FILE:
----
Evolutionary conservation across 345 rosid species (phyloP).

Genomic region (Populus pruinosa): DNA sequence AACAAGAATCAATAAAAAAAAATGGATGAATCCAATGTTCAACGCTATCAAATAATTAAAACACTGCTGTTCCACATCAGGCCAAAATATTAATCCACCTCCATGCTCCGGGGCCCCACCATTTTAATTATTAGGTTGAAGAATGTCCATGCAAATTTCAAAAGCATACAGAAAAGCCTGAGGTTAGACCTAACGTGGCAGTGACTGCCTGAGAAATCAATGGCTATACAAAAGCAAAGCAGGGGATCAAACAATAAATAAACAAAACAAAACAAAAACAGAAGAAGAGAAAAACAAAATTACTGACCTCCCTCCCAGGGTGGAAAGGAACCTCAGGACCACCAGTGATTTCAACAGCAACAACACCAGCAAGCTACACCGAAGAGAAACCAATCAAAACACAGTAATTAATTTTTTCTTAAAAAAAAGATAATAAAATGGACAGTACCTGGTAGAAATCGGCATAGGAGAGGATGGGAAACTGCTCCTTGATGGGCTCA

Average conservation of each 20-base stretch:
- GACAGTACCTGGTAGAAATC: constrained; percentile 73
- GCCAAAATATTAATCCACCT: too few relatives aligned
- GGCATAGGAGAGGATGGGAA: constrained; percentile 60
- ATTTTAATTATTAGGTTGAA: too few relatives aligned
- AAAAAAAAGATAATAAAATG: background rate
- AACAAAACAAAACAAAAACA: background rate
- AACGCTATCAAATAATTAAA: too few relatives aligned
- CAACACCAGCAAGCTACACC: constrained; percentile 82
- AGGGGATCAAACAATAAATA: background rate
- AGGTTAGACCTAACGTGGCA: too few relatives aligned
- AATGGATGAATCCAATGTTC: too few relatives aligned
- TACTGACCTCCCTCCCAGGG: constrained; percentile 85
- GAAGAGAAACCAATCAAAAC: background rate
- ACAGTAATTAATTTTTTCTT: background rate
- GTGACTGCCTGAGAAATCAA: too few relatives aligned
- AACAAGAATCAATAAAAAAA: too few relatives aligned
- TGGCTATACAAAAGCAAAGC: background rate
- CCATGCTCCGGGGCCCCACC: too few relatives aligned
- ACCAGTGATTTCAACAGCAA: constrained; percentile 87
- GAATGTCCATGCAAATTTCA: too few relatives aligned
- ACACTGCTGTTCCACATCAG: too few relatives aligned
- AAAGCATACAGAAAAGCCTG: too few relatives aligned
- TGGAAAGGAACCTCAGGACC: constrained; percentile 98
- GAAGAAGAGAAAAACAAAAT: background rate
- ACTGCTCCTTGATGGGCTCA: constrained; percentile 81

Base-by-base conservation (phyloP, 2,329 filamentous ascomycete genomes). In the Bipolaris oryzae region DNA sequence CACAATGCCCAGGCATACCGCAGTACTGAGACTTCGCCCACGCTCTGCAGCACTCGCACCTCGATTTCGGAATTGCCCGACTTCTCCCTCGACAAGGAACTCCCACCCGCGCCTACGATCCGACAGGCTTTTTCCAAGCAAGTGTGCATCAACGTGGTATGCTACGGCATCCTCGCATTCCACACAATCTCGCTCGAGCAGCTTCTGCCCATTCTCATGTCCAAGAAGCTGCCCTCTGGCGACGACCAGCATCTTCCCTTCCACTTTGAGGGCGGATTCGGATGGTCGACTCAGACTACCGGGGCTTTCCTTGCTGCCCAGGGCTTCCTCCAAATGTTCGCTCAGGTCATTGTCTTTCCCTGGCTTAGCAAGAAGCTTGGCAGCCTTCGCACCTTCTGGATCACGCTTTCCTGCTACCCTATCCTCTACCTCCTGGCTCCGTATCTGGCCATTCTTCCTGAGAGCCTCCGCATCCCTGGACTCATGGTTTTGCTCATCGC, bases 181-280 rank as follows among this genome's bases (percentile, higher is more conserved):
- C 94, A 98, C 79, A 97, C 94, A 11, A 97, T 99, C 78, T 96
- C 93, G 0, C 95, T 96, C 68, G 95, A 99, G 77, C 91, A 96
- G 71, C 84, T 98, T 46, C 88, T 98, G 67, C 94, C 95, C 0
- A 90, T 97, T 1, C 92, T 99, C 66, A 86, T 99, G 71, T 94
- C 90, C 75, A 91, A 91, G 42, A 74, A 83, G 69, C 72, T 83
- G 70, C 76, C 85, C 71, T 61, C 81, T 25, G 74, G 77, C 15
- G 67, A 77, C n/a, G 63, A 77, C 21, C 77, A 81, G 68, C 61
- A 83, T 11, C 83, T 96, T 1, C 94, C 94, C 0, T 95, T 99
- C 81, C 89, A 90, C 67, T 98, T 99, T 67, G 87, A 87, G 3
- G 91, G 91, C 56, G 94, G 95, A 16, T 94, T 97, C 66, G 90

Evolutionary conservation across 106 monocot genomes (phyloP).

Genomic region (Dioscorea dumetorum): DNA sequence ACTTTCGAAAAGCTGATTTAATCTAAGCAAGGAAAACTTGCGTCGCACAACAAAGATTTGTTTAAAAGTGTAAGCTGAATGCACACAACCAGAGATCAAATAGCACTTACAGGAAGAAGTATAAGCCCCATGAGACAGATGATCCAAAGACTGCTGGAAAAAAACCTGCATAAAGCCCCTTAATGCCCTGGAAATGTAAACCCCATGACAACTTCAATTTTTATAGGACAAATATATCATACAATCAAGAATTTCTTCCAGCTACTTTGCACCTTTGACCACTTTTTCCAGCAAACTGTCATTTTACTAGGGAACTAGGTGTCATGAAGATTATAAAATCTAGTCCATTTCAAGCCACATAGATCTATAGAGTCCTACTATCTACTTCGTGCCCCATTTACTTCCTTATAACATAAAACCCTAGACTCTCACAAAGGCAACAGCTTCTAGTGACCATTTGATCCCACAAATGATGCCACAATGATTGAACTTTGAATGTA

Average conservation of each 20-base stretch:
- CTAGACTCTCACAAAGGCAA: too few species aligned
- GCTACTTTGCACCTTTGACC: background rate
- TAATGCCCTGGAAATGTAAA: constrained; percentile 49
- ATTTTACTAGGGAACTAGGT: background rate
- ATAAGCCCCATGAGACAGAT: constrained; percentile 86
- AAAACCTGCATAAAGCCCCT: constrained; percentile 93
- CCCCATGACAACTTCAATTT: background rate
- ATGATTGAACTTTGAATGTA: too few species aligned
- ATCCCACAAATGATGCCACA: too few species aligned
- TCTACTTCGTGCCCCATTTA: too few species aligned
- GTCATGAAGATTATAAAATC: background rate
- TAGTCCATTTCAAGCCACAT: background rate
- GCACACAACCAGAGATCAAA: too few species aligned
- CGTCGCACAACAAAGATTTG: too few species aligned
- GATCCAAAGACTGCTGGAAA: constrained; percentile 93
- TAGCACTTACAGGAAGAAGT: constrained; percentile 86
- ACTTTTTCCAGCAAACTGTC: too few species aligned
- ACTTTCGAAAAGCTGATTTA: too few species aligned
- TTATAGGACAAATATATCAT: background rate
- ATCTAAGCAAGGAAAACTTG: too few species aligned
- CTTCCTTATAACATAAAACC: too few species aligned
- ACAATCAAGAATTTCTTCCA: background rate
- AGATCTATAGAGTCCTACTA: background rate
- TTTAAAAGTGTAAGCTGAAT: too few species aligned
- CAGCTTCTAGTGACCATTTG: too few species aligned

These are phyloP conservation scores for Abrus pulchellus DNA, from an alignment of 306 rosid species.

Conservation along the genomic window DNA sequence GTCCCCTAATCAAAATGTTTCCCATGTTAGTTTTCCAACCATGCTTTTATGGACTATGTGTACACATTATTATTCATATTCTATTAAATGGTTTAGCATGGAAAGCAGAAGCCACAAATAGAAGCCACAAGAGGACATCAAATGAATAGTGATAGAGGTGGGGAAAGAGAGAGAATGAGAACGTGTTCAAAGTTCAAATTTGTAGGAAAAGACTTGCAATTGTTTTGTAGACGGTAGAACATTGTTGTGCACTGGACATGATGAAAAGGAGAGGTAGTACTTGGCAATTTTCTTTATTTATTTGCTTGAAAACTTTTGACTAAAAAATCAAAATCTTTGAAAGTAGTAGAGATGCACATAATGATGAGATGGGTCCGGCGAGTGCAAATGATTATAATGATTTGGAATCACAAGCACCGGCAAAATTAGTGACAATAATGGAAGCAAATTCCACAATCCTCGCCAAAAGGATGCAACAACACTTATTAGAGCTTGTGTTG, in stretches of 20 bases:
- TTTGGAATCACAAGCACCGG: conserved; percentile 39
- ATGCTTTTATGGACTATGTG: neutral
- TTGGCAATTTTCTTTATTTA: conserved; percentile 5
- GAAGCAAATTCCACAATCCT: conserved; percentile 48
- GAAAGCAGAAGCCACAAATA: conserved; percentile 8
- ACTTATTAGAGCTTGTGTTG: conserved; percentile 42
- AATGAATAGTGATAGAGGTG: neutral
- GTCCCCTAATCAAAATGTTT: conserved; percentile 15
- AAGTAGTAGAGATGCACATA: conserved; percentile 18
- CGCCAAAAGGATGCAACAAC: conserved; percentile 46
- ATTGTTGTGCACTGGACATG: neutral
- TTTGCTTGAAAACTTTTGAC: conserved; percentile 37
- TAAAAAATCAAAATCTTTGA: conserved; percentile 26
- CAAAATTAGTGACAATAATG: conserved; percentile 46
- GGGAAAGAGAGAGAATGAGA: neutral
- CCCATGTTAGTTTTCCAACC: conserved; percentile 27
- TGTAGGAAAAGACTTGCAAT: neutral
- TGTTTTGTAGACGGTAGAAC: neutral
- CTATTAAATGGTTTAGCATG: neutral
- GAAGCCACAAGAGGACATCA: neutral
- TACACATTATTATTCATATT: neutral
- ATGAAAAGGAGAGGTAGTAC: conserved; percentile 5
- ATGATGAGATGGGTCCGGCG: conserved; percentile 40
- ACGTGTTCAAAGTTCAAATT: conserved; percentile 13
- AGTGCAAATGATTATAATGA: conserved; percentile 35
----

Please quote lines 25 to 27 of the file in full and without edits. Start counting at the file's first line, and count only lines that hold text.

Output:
- AAAGCATACAGAAAAGCCTG: too few relatives aligned
- TGGAAAGGAACCTCAGGACC: constrained; percentile 98
- GAAGAAGAGAAAAACAAAAT: background rate